feeling kin d a tired lately. , ,
My knowledge of the play’s plot before I read it did not go far beyond “a brother and sister have sexual relations with each other” (I’ll admit, I’m still that reader who doesn’t like spoilers, even when I put my academic hat on). Based on that plot description, I assumed lust would be the key factor in the relationship: two people overwhelmed by sexual desires give in to their attraction even though it defies conventional morality. What interests me then is how both of them contend against this formulation of their actions and desires. Giovanni from the start believes that fate, not lust, drives him; his love must doom him, he says, removing himself from any agency he might have in pursuing her based on his own want. He is not a young man acting on desire, he thinks, but moved and ruined by his own “doom’d fate.” If religion blanches at his love, then he wishes he could make his “love a god, and worship it!” (though he ultimately cannot, he says, for religion bans this idolatry). He feels deeply that he remains the same noble person he was, and to deal with the dissonance of knowing that his desires are considered perverse and immoral, he has to change the world around him, or at least claim that he is compelled to follow his fate, so that he himself is not perverse and immoral. And had we not known the couple’s relationship, most of the scene where they admit their love for each other would seem fairly regular, as far as scenes of courtly love go. The language used between Giovanni and Annabella remains the appropriate language of courtship—he blazons her features and she blushes to admit her own love, and they both admit the noble suffering they have undergone from love. The deviancy of their actions inflects the scene in small ways, as when Annabella admits that her sighs and tears (a usual tool of the courting lover’s trade) emerge “not so much for that I lov’d, as that/I durst not say I lov’d, nor scarcely thinke it." It is not that she loves, she says, but that she must suppress her love even from her own mind, scandalous as it is. Yet they bury any horror of their feelings by using this courtly language and later, after they have slept together, by changing even the way they refer to each other ("Come, Annabella, no more Sister now,/But love, a name more gracious"). They mask that they "converse in love and death" through these customary behaviors that they hope will also undeviate their love.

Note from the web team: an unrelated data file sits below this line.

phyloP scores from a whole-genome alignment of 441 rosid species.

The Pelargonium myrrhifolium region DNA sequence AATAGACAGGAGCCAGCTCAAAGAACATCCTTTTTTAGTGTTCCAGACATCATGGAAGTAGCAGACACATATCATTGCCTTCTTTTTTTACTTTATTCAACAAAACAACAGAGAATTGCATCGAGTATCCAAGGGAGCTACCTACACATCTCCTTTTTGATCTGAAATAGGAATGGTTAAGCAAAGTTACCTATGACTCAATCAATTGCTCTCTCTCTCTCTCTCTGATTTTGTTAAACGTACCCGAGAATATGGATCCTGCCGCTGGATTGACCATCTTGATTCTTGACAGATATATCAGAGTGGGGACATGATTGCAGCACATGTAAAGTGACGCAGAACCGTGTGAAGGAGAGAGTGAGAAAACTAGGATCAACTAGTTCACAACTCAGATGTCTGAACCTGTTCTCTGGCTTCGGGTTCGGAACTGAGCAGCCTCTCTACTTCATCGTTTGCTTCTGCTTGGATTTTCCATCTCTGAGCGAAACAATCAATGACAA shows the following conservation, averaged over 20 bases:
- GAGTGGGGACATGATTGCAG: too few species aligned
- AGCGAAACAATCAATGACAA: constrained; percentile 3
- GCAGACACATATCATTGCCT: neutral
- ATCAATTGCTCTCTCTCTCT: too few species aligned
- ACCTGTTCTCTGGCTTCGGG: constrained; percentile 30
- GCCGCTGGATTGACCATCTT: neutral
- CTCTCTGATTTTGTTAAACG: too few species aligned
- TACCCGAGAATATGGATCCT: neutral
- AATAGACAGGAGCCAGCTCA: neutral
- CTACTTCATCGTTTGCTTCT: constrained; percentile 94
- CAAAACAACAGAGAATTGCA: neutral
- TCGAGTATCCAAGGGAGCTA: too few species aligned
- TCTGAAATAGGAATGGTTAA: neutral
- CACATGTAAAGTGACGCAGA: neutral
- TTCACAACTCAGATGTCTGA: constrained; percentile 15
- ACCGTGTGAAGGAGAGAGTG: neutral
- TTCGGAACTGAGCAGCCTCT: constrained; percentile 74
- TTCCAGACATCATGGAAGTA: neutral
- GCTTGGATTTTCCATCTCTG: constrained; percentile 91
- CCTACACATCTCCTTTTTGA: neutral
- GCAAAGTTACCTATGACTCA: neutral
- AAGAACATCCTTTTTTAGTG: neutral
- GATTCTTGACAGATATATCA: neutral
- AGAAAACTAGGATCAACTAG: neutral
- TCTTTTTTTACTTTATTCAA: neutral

Perhaps later tonight I will post the conversation they have after sleeping together, because I think it is also a conventional lovers’ speech that sets up expectations for the rest of the play.
Small delights: Bergetto as the empty-headed gallant. I do love having a good gallant character hanging about in a play.
So @TheCapitolPN tweeted this
which was promptly deleted. (G-Bb-A-D are the notes to Rue’s whistle.)
But if you had clicked inspect element before it was deleted
"You silence our voices, but we are still heard."
HOW COOL IS THIS MARKETING?!?! Like the rebels are hacking into the capitol’s twitter!!!!
This is so cool!
CAPITOL CITY (PANEM) — Capitol University sophomore Jayden Sanderson studies a 3D simulation of a lush forest. He zooms in on a river that flows placidly through the trees. “There.” He points to a spot where the river’s bank broadens out. “It doesn’t look like much, but there’s just enough mud here for a Tribute to camouflage himself. The gamemakers didn’t count on that. The probabilities and…
So much misinformation has been flying around that, so help me, I watched all the interviews and collated what both the writers and actors are telling us about next season. And they’ve told us some REALLY surprising things, particularly if you’re familiar with the five movies Bryan mentioned. P.S. I AM TERRIFIED OF EPISODE 5.
Harry Potter Meme:♕ Seven Relationships3/7 Bellatrix Lestrange and Voldemort
If you don’t strategically eat your food so that the last bites to go in your mouth are the tastiest look at your choices
Air into Water
Natalie Dormer Tells Us All About Game of Thrones.